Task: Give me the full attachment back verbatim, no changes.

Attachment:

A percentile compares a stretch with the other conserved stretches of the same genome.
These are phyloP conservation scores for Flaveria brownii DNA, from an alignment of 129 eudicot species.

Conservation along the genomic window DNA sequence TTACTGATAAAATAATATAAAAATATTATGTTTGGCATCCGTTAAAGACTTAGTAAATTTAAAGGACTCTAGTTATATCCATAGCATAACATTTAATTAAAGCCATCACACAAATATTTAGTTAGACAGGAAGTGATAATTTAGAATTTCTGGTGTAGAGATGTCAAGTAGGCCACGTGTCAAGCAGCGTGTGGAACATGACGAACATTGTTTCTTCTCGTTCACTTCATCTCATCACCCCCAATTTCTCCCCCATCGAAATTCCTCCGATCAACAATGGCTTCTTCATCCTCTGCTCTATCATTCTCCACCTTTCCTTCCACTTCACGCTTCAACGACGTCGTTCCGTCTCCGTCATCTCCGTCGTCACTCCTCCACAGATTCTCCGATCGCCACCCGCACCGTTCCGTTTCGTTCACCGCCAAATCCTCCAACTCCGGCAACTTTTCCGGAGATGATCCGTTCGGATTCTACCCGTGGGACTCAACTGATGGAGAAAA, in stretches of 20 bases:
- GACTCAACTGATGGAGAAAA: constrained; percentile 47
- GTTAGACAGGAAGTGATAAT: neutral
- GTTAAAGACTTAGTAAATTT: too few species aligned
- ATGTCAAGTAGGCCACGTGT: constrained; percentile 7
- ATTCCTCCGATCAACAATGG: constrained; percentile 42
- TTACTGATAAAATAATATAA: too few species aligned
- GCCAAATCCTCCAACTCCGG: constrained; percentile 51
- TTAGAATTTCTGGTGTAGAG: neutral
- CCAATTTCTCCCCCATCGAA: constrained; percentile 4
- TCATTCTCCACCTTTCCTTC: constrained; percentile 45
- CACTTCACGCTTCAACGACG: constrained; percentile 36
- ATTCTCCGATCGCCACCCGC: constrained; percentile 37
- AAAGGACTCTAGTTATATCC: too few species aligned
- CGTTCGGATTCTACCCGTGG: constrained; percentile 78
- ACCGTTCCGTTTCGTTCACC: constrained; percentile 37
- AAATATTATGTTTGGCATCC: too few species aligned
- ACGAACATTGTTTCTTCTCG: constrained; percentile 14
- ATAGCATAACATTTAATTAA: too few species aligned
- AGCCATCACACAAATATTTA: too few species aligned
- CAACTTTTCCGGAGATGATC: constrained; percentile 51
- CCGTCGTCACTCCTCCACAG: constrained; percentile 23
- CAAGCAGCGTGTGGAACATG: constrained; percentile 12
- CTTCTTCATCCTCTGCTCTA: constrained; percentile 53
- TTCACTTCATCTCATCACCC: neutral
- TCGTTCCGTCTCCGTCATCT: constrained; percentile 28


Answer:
A percentile compares a stretch with the other conserved stretches of the same genome.
These are phyloP conservation scores for Flaveria brownii DNA, from an alignment of 129 eudicot species.

Conservation along the genomic window DNA sequence TTACTGATAAAATAATATAAAAATATTATGTTTGGCATCCGTTAAAGACTTAGTAAATTTAAAGGACTCTAGTTATATCCATAGCATAACATTTAATTAAAGCCATCACACAAATATTTAGTTAGACAGGAAGTGATAATTTAGAATTTCTGGTGTAGAGATGTCAAGTAGGCCACGTGTCAAGCAGCGTGTGGAACATGACGAACATTGTTTCTTCTCGTTCACTTCATCTCATCACCCCCAATTTCTCCCCCATCGAAATTCCTCCGATCAACAATGGCTTCTTCATCCTCTGCTCTATCATTCTCCACCTTTCCTTCCACTTCACGCTTCAACGACGTCGTTCCGTCTCCGTCATCTCCGTCGTCACTCCTCCACAGATTCTCCGATCGCCACCCGCACCGTTCCGTTTCGTTCACCGCCAAATCCTCCAACTCCGGCAACTTTTCCGGAGATGATCCGTTCGGATTCTACCCGTGGGACTCAACTGATGGAGAAAA, in stretches of 20 bases:
- GACTCAACTGATGGAGAAAA: constrained; percentile 47
- GTTAGACAGGAAGTGATAAT: neutral
- GTTAAAGACTTAGTAAATTT: too few species aligned
- ATGTCAAGTAGGCCACGTGT: constrained; percentile 7
- ATTCCTCCGATCAACAATGG: constrained; percentile 42
- TTACTGATAAAATAATATAA: too few species aligned
- GCCAAATCCTCCAACTCCGG: constrained; percentile 51
- TTAGAATTTCTGGTGTAGAG: neutral
- CCAATTTCTCCCCCATCGAA: constrained; percentile 4
- TCATTCTCCACCTTTCCTTC: constrained; percentile 45
- CACTTCACGCTTCAACGACG: constrained; percentile 36
- ATTCTCCGATCGCCACCCGC: constrained; percentile 37
- AAAGGACTCTAGTTATATCC: too few species aligned
- CGTTCGGATTCTACCCGTGG: constrained; percentile 78
- ACCGTTCCGTTTCGTTCACC: constrained; percentile 37
- AAATATTATGTTTGGCATCC: too few species aligned
- ACGAACATTGTTTCTTCTCG: constrained; percentile 14
- ATAGCATAACATTTAATTAA: too few species aligned
- AGCCATCACACAAATATTTA: too few species aligned
- CAACTTTTCCGGAGATGATC: constrained; percentile 51
- CCGTCGTCACTCCTCCACAG: constrained; percentile 23
- CAAGCAGCGTGTGGAACATG: constrained; percentile 12
- CTTCTTCATCCTCTGCTCTA: constrained; percentile 53
- TTCACTTCATCTCATCACCC: neutral
- TCGTTCCGTCTCCGTCATCT: constrained; percentile 28